Wednesday, December 25, 2019

Dr Frankenstein's zombie electric eel fishing tackle

Merry Christmas Airball friends!

Here is the latest to come out of our workshop, a demo "airplane". Here is a quick video (with some bonus in-flight footage):

And here are some detail photos:

Friday, December 20, 2019

New airball, who dis?

My friend Sergey is testing Airball with noobs and students on N291DR, and has some really interesting feedback. One thing he noticed is that, if it is to be "seen" by peripheral vision, then it should have contrast, because our peripheral vision does not see color. He also asked for the IAS to be visible in the ball somewhere. I added these in and this is the result:

Meanwhile, there are strange developments in the shop, wherein crufty 3D printed parts are being connected to one another. Stay tuned!

Sunday, December 1, 2019

Turkey eating weekend developments

We drove from San Jose to Mendocino to hang out with family this weekend for Thanksgiving. I thought about flying KRHV KLLR but ... I'm glad I didn't. The weather here in Northern California is a total mess. This is the atmospheric river that is dumping on us:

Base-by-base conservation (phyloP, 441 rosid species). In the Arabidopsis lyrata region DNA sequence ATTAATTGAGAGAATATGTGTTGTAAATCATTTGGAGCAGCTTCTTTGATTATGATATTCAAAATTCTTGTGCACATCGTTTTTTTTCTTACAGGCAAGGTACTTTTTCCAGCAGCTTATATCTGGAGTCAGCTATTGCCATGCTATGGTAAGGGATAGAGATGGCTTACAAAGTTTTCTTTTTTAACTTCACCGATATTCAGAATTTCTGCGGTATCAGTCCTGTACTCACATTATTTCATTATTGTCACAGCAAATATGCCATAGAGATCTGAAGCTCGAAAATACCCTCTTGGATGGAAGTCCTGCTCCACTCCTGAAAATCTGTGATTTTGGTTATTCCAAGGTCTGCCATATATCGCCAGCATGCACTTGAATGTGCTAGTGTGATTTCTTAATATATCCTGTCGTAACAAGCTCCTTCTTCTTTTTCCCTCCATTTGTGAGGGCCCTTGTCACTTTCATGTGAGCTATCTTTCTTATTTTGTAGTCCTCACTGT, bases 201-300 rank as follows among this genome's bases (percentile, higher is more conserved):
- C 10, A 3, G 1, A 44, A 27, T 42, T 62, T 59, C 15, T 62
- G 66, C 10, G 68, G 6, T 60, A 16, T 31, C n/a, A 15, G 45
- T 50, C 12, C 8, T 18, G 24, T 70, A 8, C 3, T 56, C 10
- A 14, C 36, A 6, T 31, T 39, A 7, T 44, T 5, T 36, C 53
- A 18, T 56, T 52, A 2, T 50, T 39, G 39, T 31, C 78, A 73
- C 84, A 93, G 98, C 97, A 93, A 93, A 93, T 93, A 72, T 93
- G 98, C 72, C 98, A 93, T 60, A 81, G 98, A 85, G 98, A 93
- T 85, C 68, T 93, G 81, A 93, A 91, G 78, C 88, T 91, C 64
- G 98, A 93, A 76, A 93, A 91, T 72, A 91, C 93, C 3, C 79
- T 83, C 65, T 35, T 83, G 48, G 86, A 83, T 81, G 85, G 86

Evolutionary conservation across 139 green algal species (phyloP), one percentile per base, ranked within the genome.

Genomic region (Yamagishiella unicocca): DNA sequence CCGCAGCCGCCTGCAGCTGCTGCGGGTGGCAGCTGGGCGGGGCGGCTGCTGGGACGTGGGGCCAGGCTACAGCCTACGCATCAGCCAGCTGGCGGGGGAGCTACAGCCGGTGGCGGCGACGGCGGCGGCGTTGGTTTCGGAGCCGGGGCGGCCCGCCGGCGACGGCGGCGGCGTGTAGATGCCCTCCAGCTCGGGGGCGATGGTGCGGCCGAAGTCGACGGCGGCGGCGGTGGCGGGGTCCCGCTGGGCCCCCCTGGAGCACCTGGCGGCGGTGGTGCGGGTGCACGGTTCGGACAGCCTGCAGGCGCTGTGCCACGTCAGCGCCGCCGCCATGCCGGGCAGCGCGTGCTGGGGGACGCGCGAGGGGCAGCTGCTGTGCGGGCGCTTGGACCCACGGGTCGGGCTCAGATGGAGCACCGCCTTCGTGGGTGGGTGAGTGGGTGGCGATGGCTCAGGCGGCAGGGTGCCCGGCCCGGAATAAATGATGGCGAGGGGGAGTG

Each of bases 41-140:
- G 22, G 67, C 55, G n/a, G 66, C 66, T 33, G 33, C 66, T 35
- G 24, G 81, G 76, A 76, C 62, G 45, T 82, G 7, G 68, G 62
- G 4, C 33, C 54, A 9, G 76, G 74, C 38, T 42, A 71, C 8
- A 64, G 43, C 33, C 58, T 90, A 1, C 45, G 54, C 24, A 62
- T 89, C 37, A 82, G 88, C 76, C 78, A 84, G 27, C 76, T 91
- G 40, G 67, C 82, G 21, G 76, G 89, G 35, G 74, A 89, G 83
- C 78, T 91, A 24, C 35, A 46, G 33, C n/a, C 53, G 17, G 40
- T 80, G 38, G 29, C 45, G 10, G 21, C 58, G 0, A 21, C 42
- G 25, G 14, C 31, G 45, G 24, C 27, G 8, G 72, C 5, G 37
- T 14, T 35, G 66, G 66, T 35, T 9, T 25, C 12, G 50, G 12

This is what the sky looks like from the back of the workshop this afternoon.

Since these turkeys are not going to eat themselves, developments on Airball have been modest -- but they have been steady. We now have a little contraption, made of 4 potentiometers and a bit of Arduino widgetry on a piece of cardboard. The inputs are (α, β, q, ρ) where:
α = angle of attack
β = angle of yaw
q = dynamic pressure
ρ = air density
By messing with the dials, the widget sends the same wireless signals as an actual Airball probe would given the same airdata. And then that shows up on a generic Airball display!

It's all a bit jury-rigged for now but we have plans for this as a demonstration and education tool.

Meanwhile, we have two displays sitting in the workshop: one working (the one you see above) and another one that needs its screen replaced:

We have two complete "kits" for two probes, with all 3D printed and electronic parts, missing only the tubing and screws:

Finally, we are working on a new, leaner, meaner version of our strut mounts, this time trying to make them generic "V" blocks so they fit on almost any wing strut. This is one very early prototype and the 3D printed parts for the next iteration:

Stay tuned for build pictures of the next two probes, and details of the development of the new strut mounts.